Albany, NY — 01/12/2018 — Increasing emission of carbon dioxide, carbon monoxide, and other harmful gases is a major reason for global warming, and it has become a major international concern in recent years. A majority of the population living in developing countries is dependent on wood and other fossil fuels such as charcoal and kerosene for their domestic energy needs, which in turn is resulting in increasing air pollution and massive deforestation around the globe. It is very important to protect forestry resources as they help purify polluted air by absorbing harmful gases such as carbon dioxide and carbon monoxide. It is important to develop new technology that can convert bio waste into a useful substitute in order to replace charcoal and wood usage in the energy mix. Biomass briquette production is a recently developed process, which is a type of clean coal technology based on the usage of bio waste to form usable briquettes to substitute charcoal and conventional firewood in cooking and other domestic tasks.

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Most bio waste and bio residue are produced in developing countries, which are also responsible for causing other forms of pollution. Major bio residues that are identified to be used for producing biomass briquette are coffee husk, jute sticks, rice husk, groundnut shells, coir pith, bagasse, cotton stalks, and mustard stalks. A major constituent of biomass briquettes is sawdust, a type of milling residue also available extensively around the globe. There are several problems related to the storage, transportation, and handling of bio wastes. Direct burning of loose biomass, without pretreatment, is associated with widespread air pollution and very low thermal efficiency. Biomass briquetting is also known as biomass densification of agro residues and sawdust. This method of producing usable biomass briquettes is becoming popular in the developing countries for its cheap and low polluting properties. The technology to produce biomass briquettes is based on the density increment of the conventional biomass in conjugation with sawdust to make small usable briquettes, which can be employed for cooking and other domestic needs.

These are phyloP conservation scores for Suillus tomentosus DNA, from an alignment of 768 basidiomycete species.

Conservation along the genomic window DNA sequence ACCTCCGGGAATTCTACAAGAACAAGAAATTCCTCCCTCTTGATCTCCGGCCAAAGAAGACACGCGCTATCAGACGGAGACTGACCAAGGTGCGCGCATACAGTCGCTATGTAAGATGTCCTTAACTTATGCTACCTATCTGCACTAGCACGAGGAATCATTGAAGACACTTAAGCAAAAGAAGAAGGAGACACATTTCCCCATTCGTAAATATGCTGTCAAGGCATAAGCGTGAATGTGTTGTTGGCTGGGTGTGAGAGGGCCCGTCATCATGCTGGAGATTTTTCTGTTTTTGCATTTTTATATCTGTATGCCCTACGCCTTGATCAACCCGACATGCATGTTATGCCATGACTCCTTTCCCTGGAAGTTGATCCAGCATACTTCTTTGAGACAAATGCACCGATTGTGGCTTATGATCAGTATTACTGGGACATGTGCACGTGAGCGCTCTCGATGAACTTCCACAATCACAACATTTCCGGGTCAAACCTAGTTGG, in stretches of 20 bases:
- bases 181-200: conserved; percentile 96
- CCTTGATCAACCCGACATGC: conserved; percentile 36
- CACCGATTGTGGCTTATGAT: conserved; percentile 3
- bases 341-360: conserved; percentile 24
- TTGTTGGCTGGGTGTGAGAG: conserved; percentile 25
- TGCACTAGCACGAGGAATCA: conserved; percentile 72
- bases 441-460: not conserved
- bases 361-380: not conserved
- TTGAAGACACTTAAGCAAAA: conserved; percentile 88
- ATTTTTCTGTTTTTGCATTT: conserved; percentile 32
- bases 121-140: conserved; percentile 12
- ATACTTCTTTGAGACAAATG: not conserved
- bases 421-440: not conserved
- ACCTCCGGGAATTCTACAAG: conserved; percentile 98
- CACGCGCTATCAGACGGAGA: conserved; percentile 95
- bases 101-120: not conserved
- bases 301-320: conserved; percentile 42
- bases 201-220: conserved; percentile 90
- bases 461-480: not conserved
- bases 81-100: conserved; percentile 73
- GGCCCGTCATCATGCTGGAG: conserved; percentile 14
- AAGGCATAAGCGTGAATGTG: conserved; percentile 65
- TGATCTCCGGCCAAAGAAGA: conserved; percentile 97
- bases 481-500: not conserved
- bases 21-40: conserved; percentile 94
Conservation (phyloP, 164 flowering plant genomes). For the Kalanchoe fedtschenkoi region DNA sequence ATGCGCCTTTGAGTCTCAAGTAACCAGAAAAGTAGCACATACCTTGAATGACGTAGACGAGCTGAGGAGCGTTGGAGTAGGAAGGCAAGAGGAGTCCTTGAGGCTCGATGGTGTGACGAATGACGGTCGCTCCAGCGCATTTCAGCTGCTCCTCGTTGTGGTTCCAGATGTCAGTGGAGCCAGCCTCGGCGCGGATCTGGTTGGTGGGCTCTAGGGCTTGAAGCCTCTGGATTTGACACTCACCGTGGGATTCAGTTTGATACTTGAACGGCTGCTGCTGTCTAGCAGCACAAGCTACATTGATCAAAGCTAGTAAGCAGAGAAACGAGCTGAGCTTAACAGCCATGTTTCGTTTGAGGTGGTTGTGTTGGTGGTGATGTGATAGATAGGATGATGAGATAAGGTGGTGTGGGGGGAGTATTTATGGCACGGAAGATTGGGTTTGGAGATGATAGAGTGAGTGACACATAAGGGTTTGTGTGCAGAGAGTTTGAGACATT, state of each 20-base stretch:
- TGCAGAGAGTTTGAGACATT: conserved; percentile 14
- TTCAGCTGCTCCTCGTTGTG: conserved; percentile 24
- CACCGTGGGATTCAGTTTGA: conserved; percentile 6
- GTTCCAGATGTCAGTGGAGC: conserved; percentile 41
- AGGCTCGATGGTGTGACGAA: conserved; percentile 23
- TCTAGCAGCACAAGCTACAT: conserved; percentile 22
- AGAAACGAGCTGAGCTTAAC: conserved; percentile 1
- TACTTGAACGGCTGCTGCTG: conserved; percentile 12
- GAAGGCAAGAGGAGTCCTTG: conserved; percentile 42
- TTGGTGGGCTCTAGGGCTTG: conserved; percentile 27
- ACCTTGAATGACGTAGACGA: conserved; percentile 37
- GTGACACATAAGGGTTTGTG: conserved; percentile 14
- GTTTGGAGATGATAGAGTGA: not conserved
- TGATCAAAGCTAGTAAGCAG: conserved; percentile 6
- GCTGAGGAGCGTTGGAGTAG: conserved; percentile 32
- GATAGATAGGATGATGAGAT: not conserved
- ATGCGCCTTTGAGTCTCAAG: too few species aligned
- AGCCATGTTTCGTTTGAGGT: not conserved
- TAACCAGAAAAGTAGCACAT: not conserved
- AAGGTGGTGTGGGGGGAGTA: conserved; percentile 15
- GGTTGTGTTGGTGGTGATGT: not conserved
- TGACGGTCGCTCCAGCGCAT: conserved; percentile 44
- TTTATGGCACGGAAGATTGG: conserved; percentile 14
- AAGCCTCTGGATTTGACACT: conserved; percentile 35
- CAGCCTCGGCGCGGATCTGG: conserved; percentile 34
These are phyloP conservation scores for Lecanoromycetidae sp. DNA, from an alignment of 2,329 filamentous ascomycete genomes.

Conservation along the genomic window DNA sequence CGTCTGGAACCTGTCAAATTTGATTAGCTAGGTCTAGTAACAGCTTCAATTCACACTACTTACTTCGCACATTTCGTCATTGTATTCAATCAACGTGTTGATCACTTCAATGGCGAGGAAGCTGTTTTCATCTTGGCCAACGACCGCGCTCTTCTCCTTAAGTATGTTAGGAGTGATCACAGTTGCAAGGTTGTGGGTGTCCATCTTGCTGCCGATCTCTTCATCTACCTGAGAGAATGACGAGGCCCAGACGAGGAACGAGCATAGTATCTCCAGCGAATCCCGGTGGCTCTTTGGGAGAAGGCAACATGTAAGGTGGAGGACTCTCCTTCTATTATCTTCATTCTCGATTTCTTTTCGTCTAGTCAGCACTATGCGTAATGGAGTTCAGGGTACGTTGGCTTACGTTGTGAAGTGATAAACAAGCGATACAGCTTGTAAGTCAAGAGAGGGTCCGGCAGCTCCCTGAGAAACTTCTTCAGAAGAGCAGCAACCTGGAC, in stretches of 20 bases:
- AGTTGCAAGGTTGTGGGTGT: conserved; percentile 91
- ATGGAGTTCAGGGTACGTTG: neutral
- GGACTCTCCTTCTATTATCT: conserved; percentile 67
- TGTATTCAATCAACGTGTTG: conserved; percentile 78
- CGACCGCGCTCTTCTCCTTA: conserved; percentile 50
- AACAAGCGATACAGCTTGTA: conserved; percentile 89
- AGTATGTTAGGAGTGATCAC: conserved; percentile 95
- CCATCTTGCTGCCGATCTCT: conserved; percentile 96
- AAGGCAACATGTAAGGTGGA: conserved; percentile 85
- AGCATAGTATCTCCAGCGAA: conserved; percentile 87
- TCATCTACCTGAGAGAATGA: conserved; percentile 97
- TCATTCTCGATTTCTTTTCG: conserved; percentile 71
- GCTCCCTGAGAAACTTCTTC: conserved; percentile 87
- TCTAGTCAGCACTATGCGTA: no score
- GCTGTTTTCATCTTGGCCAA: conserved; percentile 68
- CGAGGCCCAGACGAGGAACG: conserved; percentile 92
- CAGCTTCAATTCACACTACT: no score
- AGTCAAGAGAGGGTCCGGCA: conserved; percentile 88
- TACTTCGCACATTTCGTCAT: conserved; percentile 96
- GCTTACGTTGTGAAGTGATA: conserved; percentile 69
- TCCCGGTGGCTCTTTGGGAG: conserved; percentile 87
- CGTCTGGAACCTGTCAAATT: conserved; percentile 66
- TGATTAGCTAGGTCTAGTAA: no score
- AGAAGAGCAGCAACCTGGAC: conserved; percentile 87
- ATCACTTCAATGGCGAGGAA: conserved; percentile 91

Screw extrusion briquetting technology is a widely employed method to produce biomass briquettes around the globe. The process was developed and invented in Japan, in 1945. After becoming popular in Japan, it spread around the globe as a solution for rural and domestic energy needs. Presently, screw extrusion machines and piston or ram press are the most popular high pressure biomass briquettes production technologies. Biomass briquettes produced by using piston press technology are completely solid, while briquettes produced by using screw press technology have a concentric hole for providing better combustion characteristics to the produced briquettes. Briquettes produced by screw press method have high mechanical strength and are also homogeneous in nature. Biomass briquettes have a high combustion rate and have a high potential to substitute coal in most boiler and power applications.

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Some advantages of using briquettes, as compared to other solid fuels, are: less expensive as compared to charcoal, do not contain sulfur, low environmental pollution, high thermal value, low ash content as compared to coal and charcoal, uniformity in combustion, and higher boiler efficiency attributed by high density and low moisture content. Europe and the North America have utilized the biomass briquettes production technologies to convert their biowaste into useful energy sources. Other regions which are adopting this technology are Asia Pacific followed by Africa and Latin America

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